Much like selecting an ice cream flavor, picking REITs can be a very rewarding experience. It's important to stress that investors should pay special attention to the balance of current operations, expansion, leverage, and shareholder value.
Remember that REITs benefit in the current low-rate environment as they are able to borrow at a low cost, reinvest, and achieve delicious operating results for investors.
Of course the most rewarding thing about REITs is that the dividends should grow.
Baskin-Robbins advertised its 31 original flavors. I now have a list of 11 original REIT flavors. I'd argue that these 11 REIT's sweetness is longer-lasting.
They have not only maintained the consistency of paying annual dividends; they have also managed to increase dividends every year. Now that's a lasting treat.
Courtesy of SNL Financial
Everything may not be eatable, but these days it seems that just about anything can be REIT-able. The REIT menu is growing and when selecting your favorite brand remember what Benjamin Graham wrote:
Brad Thomas, a.k.a. The Intelligent REIT Investor, will be attending The Money Show in Las Vegas on May 14-17 and then the Annual ReCon ICSC conference from May 20-21 (also in Las Vegas). While there, Thomas will conduct interviews with 15 REIT CEOs and provided updated commentary and videos on The Street.
At the time of publication, Thomas had no positions in securities mentioned.
This article is commentary by an independent contributor, separate from TheStreet's regular news coverage.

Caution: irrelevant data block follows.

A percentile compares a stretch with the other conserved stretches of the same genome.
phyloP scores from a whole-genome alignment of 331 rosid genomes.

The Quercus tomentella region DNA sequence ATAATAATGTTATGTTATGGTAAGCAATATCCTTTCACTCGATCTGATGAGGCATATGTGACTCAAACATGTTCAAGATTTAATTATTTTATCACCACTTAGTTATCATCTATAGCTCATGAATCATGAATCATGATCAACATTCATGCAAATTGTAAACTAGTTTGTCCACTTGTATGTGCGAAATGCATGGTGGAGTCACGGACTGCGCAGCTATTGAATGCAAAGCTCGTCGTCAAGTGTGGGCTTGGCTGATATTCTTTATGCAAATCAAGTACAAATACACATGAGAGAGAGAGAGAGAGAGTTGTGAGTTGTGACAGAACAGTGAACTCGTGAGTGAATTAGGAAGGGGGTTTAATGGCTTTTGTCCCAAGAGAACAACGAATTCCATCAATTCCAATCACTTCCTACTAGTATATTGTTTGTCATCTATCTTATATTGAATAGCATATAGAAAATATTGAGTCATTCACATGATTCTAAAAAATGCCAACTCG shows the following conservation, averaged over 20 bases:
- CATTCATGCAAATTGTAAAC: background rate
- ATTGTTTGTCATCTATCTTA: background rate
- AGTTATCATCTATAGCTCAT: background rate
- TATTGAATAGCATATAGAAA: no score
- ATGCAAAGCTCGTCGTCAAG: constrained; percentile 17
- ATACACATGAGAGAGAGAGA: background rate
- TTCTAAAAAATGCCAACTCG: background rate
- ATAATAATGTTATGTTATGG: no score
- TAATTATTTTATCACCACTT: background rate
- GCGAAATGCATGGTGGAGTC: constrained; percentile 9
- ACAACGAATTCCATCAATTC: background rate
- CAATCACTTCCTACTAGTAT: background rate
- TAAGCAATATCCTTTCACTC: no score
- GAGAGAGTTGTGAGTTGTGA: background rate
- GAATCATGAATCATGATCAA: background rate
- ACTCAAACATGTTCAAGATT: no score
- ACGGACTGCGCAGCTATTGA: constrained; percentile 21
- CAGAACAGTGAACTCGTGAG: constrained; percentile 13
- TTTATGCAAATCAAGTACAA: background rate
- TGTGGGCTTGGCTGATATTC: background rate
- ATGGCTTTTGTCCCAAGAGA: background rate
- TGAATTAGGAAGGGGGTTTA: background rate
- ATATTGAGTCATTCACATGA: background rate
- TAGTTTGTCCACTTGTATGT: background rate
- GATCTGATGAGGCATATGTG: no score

"More and more companies have been looking at the REIT structure as a way to unlock value in traditional shares. In what was previously more of a trickle of REIT conversions and spinoffs, the more recent activity has been viewed as more of a wave."
"It's clear that the increased demand is not driven by the corporate tax exemption -- because the IRS is going to get their money regardless -- either at the corporate-tax level or at the individual level (taxes paid by investors.) Instead, it seems that the strong demand is being driven by Mr. Market. REITs today are trading at very high multiples and that has created an environment fueled by low cost debt and equity."
"Remember, REITs offer the best of both worlds: the potential for long-term capital appreciation and a steady income stream. It's the attraction to dividend repeatability that makes REITs one of the most attractive investment alternatives today. That's why intelligent investors should consider REITs as a core asset class and one that will help them sleep well at night."
"Let me start with the least-favorable comparison -- stocks. REIT's trade for about 25 times 2013 earnings, and when I speak of earnings, I am using AFFO, or adjusted funds from operations, which is the industry's primary earnings benchmark. The S&P 500 trades at 15 times forward earnings. That suggests that REITs are awfully expensive.
"But I'll throw you a couple of mitigating points. One is that REIT earnings growth is going to be very impressive. We project 9% growth in AFFO over the course of each of the next two years, and there is no reason that is slows down much after that because we are in the sweet spot in the real estate cycle. Over the past eight years, REIT multiples have been higher than the S&P 500. We have to ask ourselves if this is a new normal situation."
"Given the growth outlook, REITs look pretty attractive in a low-yield world. When we add it all up, we conclude that REITs are somewhere within a fair-value range, maybe at the pricey side of that fair-value range, but certainly not dramatically overpriced."
"An investment operation is one which, upon thorough analysis, promises safety of principal and satisfactory return. Operations not meeting these requirements are speculative."